- Early ischemic changes evident on noncontrast CT include obscuration of the lentiform nucleus, loss of the gray-white boundary in the insula (insular ribbon sign), and effacement of the cortical sulci (cortical ribbon sign).
- The Alberta Stroke Programme Early CT Score (ASPECTS) is a quantitative assessment of early ischemic changes calculated by visual inspection of 10 specific neuroanatomic regions on noncontrast CT. The maximum score of 10 indicates no evidence of early ischemia.
- The American Heart Association/American Stroke Association guidelines recommend proceeding with mechanical thrombectomy for patients with large-vessel occlusion stroke and an Alberta Stroke Programme Early CT Score (ASPECTS) of 6 or greater who present within 6 hours of last known well time, without additional advanced imaging.
- The posterior-circulation Alberta Stroke Programme Early CT Score (ASPECTS) is a 10-point scale that assesses eight brain regions supplied by the vertebrobasilar system for evidence of early ischemic changes. It has been shown to improve detection of ischemia and predict functional outcome.
- The hyperdense vessel sign can be seen on noncontrast CT and is highly specific for large-vessel occlusion.
- It is recommended to proceed with CT angiography before measuring a serum creatinine level in patients eligible for mechanical thrombectomy without known renal impairment to avoid unnecessary delays in reperfusion.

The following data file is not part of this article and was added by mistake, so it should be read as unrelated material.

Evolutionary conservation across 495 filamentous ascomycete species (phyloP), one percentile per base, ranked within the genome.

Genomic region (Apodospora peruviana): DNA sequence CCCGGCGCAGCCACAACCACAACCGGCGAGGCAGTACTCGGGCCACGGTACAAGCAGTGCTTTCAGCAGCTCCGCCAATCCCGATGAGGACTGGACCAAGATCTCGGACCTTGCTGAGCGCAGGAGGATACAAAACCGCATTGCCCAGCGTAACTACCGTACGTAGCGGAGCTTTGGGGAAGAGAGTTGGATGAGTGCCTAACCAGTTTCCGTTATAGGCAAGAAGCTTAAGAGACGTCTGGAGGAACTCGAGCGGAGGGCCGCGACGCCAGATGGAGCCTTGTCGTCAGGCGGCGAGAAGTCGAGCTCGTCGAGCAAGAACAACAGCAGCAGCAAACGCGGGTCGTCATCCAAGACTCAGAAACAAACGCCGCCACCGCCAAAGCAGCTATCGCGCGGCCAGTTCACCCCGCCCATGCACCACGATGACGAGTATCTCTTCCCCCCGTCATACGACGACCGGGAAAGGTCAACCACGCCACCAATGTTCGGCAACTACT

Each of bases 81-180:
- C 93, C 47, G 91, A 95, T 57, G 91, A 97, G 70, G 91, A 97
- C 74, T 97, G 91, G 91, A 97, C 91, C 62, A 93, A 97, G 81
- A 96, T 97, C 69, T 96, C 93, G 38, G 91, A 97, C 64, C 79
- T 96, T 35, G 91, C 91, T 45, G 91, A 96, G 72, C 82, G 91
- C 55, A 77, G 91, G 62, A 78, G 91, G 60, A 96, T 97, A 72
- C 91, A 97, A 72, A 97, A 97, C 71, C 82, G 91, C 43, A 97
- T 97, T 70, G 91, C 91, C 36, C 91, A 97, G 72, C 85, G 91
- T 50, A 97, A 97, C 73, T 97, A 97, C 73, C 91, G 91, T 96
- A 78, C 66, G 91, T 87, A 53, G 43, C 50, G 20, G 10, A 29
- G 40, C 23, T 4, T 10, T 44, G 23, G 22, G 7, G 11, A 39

- CT angiography is extremely accurate for detecting large-vessel occlusion, with sensitivity and specificity of approximately 98%.
- Multiphase CT angiography can be used to obtain a more robust assessment of a patient’s collateral circulation. Quality of collateral flow has been shown to correlate with rate of infarct growth and predict prognosis in some studies.
- CT perfusion uses three parameters to assess a given brain region: cerebral blood flow, cerebral blood volume, and mean transit time. Postprocessing software creates maps based on these measures to approximate the size and location of the infarct core and the ischemic penumbra.
- MRI is more sensitive and specific than CT for the identification of acute stroke and can detect ischemia as early as a few minutes after stroke onset.
- In true restricted diffusion seen in acute ischemic stroke, a region of increased diffusion-weighted imaging signal correlates with a region of low signal intensity on the apparent diffusion coefficient image.
- Diffusion-weighted imaging–negative stroke is rare and most frequently seen in patients with small, posterior-circulation, or hyperacute strokes. Repeat diffusion-weighted imaging is recommended if there is a strong clinical suspicion of ischemia.
- Diffusion-weighted imaging positivity appears within the first few minutes after stroke onset, whereas fluid-attenuated inversion recovery (FLAIR) signal changes take longer to develop. This mismatch has been used to estimate stroke onset and select patients for thrombolysis.
- Acute intraarterial thrombus produces susceptibility artifact and blooming on gradient recalled echo or susceptibility-weighted MRI. This finding is similar to the “hyperdense vessel sign” seen on noncontrast CT and is strongly suggestive of large-vessel occlusion.
- The modified Thrombolysis in Cerebral Infarction scale is used to describe the degree of reperfusion achieved after mechanical thrombectomy. A score of 2b, 2c, or 3 is considered successful reperfusion.